Spartanburg attorney Donald Coggins has been confirmed as South Carolina’s newest federal judge by a 96-0 vote in the U.S. Senate.
Although President Donald Trump is known for scorning just about everything associated with his predecessor, President Barack Obama, Trump formally nominated Coggins – whom Obama had first nominated – in August. Coggins is strongly supported by U.S. Sen. Lindsey Graham, R-Seneca, who has an on-again, off-again good relationship with Trump.
Coggins, 58, was nominated in 2016 by Obama and was approved that year by the Senate Judiciary Committee.
But that nomination was never voted on because the Senate Republican majority had mounted a broad effort to block all of Obama’s nominees to the bench, said University of Richmond Law School professor Carl Tobias, who tracks federal judicial nominations.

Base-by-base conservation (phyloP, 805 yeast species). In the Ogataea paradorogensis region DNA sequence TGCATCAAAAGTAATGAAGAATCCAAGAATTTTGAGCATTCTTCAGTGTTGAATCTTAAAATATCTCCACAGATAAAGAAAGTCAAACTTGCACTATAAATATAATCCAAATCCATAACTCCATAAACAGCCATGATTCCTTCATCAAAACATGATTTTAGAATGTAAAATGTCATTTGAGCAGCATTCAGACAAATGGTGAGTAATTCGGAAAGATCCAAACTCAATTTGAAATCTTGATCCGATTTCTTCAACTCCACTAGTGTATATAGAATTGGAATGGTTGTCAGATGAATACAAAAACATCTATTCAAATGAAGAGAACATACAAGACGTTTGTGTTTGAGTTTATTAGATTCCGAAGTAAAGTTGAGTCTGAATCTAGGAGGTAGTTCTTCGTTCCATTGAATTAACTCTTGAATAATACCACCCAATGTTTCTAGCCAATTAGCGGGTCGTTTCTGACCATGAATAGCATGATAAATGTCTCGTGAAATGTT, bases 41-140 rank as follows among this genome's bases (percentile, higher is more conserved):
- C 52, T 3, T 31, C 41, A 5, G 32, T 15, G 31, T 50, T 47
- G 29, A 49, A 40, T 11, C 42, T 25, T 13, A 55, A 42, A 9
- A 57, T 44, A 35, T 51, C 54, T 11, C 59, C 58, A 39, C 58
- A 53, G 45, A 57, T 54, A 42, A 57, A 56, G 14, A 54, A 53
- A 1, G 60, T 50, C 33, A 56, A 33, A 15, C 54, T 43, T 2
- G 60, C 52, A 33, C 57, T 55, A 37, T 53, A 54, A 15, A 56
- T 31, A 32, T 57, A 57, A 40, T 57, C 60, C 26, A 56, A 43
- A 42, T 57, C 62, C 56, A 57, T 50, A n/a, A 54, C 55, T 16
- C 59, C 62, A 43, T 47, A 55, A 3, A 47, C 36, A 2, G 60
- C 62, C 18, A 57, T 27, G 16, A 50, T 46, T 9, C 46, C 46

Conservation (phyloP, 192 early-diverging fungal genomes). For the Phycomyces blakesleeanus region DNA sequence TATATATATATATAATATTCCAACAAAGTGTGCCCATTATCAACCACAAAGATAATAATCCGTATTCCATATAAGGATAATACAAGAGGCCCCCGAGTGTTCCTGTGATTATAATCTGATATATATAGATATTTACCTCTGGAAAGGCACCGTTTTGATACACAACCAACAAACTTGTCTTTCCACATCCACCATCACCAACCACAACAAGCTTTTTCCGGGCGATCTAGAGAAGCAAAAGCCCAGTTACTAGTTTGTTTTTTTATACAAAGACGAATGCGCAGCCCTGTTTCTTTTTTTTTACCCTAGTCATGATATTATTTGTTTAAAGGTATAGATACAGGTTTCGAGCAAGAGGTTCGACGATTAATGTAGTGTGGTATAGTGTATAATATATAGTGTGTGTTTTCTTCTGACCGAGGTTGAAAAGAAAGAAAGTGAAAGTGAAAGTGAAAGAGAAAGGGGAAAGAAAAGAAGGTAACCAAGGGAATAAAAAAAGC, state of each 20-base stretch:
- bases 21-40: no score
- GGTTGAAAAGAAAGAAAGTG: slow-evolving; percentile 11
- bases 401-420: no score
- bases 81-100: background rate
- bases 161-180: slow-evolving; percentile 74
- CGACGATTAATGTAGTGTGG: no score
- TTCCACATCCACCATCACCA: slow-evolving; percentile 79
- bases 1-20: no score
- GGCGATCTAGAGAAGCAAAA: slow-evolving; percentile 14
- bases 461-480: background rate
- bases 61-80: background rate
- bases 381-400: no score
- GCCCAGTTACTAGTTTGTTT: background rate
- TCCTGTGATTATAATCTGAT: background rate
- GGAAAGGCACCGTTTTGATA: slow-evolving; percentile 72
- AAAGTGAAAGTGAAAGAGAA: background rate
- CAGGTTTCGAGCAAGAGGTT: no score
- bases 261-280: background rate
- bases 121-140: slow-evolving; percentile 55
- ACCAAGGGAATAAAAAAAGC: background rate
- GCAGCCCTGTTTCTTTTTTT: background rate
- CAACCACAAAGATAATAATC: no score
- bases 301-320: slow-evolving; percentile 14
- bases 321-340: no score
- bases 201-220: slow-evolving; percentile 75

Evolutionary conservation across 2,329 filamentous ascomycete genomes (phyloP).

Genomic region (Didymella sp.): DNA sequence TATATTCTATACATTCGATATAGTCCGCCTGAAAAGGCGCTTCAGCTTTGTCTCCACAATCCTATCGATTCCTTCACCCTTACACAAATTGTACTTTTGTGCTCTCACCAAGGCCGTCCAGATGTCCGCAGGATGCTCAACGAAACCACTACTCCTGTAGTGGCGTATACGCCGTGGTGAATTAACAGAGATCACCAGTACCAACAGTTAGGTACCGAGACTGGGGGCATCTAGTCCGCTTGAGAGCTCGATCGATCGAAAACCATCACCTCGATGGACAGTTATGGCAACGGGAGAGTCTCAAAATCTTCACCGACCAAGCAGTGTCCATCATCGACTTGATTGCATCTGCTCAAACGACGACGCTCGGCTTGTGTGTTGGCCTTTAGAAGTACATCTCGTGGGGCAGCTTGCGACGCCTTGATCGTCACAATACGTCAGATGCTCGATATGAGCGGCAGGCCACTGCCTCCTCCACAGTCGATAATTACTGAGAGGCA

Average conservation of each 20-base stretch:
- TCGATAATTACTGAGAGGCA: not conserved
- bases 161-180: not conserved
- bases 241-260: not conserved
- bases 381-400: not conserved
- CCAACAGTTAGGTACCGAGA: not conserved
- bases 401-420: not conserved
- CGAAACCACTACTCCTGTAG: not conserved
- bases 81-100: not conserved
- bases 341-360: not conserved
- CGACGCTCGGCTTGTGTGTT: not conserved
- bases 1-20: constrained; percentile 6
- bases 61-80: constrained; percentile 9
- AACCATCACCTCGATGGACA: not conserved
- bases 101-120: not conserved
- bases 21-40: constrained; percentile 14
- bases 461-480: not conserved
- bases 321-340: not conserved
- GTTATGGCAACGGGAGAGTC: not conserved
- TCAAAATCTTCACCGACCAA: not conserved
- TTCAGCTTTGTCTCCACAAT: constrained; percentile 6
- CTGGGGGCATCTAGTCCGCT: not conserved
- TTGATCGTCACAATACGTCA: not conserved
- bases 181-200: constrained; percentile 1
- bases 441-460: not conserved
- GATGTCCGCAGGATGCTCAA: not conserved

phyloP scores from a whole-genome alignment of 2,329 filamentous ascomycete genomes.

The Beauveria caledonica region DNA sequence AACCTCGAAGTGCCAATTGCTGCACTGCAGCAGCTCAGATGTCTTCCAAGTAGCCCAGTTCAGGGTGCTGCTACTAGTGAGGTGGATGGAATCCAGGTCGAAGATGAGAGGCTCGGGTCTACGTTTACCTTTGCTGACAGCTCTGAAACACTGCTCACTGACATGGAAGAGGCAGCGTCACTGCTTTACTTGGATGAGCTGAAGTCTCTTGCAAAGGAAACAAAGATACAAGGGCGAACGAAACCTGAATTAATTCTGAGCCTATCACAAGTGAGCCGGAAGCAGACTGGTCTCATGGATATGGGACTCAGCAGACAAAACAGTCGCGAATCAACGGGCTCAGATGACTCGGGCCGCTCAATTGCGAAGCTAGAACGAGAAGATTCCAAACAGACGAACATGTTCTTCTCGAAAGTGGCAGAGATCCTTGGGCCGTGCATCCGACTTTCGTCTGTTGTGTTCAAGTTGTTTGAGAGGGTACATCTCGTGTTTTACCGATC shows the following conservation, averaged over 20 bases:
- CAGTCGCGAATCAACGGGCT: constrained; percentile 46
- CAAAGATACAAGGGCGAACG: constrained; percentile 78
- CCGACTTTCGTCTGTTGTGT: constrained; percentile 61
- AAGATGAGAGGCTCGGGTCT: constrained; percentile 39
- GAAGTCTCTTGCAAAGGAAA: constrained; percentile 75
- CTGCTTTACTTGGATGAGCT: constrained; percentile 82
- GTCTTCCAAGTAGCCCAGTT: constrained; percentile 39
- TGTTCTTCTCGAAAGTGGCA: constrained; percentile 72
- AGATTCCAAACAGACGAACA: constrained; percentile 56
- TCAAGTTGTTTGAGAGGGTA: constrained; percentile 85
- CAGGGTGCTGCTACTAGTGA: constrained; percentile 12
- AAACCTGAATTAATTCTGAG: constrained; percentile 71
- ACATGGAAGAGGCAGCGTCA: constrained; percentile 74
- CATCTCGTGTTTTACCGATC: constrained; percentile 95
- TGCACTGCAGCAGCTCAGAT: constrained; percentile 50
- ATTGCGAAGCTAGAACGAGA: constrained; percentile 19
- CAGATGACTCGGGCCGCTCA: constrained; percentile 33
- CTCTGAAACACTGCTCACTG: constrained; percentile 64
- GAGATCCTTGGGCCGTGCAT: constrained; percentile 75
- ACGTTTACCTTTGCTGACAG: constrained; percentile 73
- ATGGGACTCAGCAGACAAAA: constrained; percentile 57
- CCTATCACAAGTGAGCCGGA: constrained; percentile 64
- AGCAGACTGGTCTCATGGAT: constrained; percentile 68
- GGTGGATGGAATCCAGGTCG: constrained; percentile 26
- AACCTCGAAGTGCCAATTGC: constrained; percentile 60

Tobias said Friday that the Senate’s easy confirmation this week of Coggins, whom Tobias deemed very qualified, shows how “asinine” the extreme partisanship in the U.S. Congress is.
“The delay doesn’t do anything except hurt the people of South Carolina,” Tobias said. “Now, it’s a year later. Thank God he (Coggins) hung on. It’s just pure obstruction from the Republicans.”
As a federal judge, Coggins will earn $205,100 a year, have at least two law clerks and be one of nine full-time federal district judges in South Carolina.
The state has another open federal judge’s slot, and Trump has nominated lawyer Marvin Quattlebaum of Greenville for that position.
A state’s two U.S. senators have to agree on a federal judge nominee for the nominee to be confirmed.
Federal judges handle a range of cases, everything from violations of federal drug and gun laws to historical constitutional issues such as gay marriage. In 2014, two S.C. federal judges, Michelle Childs and Richard Gergel, struck down South Carolina’s anti-gay rights laws when they ruled that same-sex marriages are legal.